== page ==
Frohman’s persistence paid off, and in 1974, Intel’s leaders agreed to build their first outpost outside the U.S. in Israel. At the time, the country’s most famous export was Jaffa oranges. The year before, the Yom Kippur War had claimed more than 2,600 Israeli lives. Intel’s decision was a blazing vote of confidence in the future of the country’s technology sector — and, not coincidentally, in Dov Frohman.
A Global Outpost
In another surprise move, Frohman elected not to head the center himself, instead choosing to act as a consultant while he taught applied sciences at the Hebrew University of Jerusalem. The design and development center in Haifa would eventually design the microprocessor for IBM’s original personal computer, but to start it was staffed by only five engineers.
“I felt that I could serve my long-term vision better by building a cadre of trained scientists that would be future Intel employees,” Frohman has written. “I also thought the new center would have a better chance of being integrated into the company if its first manager were an American.”
And Frohman had a larger goal in mind. He knew that success in the semiconductor industry went beyond research and development. He wanted Intel Israel to have a semiconductor fab. Manufacturing semiconductors — which was intensely difficult and competitive in an industry that lived by the motto “smaller, faster, cheaper” — was the function most vital to Intel’s future. Frohman knew the fab was a long shot. Building one was a $150 million proposition in the early 1980s, representing a much greater bet on an unknown capability than the $300,000 Intel had spent to build the Haifa design center.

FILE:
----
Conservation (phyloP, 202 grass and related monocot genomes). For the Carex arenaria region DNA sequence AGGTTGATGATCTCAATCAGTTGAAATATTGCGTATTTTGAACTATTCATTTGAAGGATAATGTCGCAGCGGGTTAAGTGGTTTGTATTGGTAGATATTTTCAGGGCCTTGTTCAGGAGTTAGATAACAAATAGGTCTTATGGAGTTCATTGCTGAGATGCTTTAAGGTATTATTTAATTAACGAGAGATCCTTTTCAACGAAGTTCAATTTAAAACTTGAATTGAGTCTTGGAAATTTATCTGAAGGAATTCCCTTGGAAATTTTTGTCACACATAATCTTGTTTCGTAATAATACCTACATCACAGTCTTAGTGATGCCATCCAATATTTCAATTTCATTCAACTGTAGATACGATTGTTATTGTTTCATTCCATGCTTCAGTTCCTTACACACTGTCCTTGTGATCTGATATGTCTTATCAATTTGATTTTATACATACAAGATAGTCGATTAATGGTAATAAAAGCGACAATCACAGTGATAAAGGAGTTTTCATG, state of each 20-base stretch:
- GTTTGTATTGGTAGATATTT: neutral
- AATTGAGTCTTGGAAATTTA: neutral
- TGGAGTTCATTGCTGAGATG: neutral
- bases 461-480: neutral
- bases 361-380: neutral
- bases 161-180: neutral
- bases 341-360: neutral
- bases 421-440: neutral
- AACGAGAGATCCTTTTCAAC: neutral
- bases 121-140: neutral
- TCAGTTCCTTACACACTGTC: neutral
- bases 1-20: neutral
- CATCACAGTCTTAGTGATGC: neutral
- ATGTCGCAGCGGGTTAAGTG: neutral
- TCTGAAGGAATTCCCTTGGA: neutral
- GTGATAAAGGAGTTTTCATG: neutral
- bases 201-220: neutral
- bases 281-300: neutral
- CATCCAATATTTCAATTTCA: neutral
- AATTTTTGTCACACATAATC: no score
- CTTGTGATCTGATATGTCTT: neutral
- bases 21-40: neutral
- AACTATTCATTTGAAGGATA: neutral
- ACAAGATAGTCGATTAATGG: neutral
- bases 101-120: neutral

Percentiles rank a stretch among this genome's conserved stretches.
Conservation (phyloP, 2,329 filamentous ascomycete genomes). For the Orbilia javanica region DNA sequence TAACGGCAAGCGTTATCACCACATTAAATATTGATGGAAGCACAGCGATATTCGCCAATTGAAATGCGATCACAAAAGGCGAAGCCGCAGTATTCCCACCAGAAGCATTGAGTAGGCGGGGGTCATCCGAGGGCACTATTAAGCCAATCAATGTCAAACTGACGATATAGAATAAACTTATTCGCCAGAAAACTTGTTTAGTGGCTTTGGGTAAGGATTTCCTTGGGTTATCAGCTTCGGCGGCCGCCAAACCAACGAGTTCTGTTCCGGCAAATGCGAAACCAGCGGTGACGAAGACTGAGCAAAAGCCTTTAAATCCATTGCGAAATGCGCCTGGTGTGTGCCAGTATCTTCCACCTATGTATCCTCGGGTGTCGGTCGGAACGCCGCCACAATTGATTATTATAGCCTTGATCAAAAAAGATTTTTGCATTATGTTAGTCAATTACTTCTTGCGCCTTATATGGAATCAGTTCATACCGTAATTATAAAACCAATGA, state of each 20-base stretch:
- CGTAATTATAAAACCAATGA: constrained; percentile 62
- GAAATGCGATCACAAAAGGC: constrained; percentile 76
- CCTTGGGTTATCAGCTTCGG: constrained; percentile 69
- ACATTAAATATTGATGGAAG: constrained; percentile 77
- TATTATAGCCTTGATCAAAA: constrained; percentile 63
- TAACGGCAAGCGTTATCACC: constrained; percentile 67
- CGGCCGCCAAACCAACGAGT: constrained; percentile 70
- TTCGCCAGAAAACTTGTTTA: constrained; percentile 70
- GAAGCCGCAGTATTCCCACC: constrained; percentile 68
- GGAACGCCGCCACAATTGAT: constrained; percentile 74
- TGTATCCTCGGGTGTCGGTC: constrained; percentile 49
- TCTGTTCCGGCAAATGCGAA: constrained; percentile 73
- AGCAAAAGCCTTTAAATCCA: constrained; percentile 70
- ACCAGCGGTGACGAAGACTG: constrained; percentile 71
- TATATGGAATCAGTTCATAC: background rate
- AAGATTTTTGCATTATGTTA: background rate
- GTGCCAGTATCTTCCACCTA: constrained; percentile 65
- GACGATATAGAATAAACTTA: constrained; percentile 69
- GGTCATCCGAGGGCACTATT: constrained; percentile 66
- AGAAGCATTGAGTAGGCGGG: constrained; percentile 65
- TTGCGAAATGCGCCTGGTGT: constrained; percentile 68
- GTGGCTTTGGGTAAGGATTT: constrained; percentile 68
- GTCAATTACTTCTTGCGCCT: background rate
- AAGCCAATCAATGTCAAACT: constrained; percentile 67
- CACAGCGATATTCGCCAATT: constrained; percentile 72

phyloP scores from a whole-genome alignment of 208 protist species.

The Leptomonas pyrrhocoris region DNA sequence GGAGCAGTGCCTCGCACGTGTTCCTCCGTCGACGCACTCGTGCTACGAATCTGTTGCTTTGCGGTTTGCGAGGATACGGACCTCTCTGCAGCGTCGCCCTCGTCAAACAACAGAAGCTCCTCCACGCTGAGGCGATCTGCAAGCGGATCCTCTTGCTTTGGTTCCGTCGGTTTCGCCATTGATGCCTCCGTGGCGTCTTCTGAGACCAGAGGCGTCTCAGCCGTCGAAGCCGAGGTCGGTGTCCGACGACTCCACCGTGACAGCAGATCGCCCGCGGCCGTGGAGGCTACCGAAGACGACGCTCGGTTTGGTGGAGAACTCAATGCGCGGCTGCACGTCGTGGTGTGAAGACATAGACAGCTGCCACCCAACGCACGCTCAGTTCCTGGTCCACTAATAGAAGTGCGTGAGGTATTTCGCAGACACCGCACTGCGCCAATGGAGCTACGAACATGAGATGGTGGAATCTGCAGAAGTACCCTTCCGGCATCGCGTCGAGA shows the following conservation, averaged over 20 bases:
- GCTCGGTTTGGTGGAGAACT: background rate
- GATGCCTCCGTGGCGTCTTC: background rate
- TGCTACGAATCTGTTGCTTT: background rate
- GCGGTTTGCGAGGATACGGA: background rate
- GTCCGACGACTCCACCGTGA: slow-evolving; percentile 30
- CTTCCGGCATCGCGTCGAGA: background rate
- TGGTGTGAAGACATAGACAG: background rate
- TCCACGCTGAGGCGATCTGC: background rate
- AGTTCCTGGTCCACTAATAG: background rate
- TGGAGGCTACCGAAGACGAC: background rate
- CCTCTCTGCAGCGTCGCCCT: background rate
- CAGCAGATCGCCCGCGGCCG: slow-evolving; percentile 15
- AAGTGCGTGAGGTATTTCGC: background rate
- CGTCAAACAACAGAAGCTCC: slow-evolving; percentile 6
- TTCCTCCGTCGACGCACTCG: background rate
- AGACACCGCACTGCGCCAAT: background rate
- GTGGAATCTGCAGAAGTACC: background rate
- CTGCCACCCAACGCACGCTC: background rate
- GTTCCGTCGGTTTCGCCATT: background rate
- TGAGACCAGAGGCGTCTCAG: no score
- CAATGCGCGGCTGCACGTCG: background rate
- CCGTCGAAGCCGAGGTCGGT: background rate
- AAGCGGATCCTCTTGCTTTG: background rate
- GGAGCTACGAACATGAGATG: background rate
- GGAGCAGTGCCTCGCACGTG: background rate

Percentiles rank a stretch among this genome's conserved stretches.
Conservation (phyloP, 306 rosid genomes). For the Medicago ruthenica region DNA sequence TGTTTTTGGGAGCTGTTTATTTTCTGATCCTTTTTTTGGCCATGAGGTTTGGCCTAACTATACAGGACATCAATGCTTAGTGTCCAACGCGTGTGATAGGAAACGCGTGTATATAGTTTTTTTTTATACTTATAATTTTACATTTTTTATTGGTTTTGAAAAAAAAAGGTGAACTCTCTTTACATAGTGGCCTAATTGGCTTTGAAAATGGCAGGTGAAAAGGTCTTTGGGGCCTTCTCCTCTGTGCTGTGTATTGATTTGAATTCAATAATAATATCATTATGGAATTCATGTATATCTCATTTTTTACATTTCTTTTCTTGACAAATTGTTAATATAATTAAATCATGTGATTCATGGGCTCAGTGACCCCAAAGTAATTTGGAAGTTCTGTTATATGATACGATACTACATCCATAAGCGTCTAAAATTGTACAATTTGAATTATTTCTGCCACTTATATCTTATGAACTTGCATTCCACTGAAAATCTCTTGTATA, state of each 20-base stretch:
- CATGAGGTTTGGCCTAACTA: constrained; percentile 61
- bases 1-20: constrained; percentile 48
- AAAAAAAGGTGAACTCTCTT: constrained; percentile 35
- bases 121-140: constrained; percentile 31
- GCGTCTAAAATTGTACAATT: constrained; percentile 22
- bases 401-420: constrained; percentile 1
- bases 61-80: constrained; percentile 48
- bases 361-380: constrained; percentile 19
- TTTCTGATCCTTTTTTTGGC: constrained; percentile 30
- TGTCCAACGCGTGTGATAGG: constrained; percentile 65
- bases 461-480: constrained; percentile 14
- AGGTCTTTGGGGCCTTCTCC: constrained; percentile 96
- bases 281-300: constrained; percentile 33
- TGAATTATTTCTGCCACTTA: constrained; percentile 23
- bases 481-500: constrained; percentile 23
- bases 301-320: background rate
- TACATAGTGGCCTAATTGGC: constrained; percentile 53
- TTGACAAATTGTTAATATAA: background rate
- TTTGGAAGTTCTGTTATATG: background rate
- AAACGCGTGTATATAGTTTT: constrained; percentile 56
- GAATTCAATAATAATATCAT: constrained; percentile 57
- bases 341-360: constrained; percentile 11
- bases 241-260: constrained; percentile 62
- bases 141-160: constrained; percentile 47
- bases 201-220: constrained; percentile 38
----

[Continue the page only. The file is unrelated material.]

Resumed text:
Knowing that the quality of a site’s labor force was critical to the decision to open a fab, Frohman decided to take advantage of an upcoming trip to Israel by Intel’s then CEO, Gordon Moore. Without saying a word about his goal, he impressed Moore with visits to Israel’s flourishing scientific and technical communities, including the Technion, a breeding ground for advanced engineering. It worked. Within days, Frohman had made his proposal and gotten the go-ahead from Intel to begin preliminary negotiations with the Israeli government for an investment incentive package.
However, these negotiations made the project controversial within Israel. Although the Israeli government offered foreign companies in some sectors a standard grant of up to 38 percent of their investment, the sheer size of Intel’s proposed project — the largest in the country’s history — generated a massive public outcry. For a young nation with enormous security needs and broad social obligations, the idea of granting almost $60 million to a foreign company made many an op-ed writer see red. At least, critics argued, the money should go toward subsidizing the country’s local talent.
“I was Public Enemy Number One,” Frohman recalls, chuckling. He stood his ground, repeating the same message whenever he was challenged: to be a player in the global economy, Israel needed to strategically leverage foreign investment. A key group of “anchor tenants” — established global corporations — would help develop the country’s high-tech infrastructure immeasurably.
Frohman then proposed what seemed like a strange idea. Instead of building the fab in Haifa or Tel Aviv, he suggested locating it in an industrial park in Jerusalem — a city known more for religious fervor than cutting-edge technology. Yet it was precisely that dynamic that appealed to Frohman, who realized that the city’s relative lack of industrial infrastructure would provide an additional rationale for government incentives.
In 1981, Jerusalem Mayor Teddy Kollek broke ground on the Jerusalem fab — at that point, the biggest construction project in Israel’s history. It took three and a half years to finish the project and train a new workforce, during which time Frohman stepped down from his position at Hebrew University and became general manager of Intel Israel.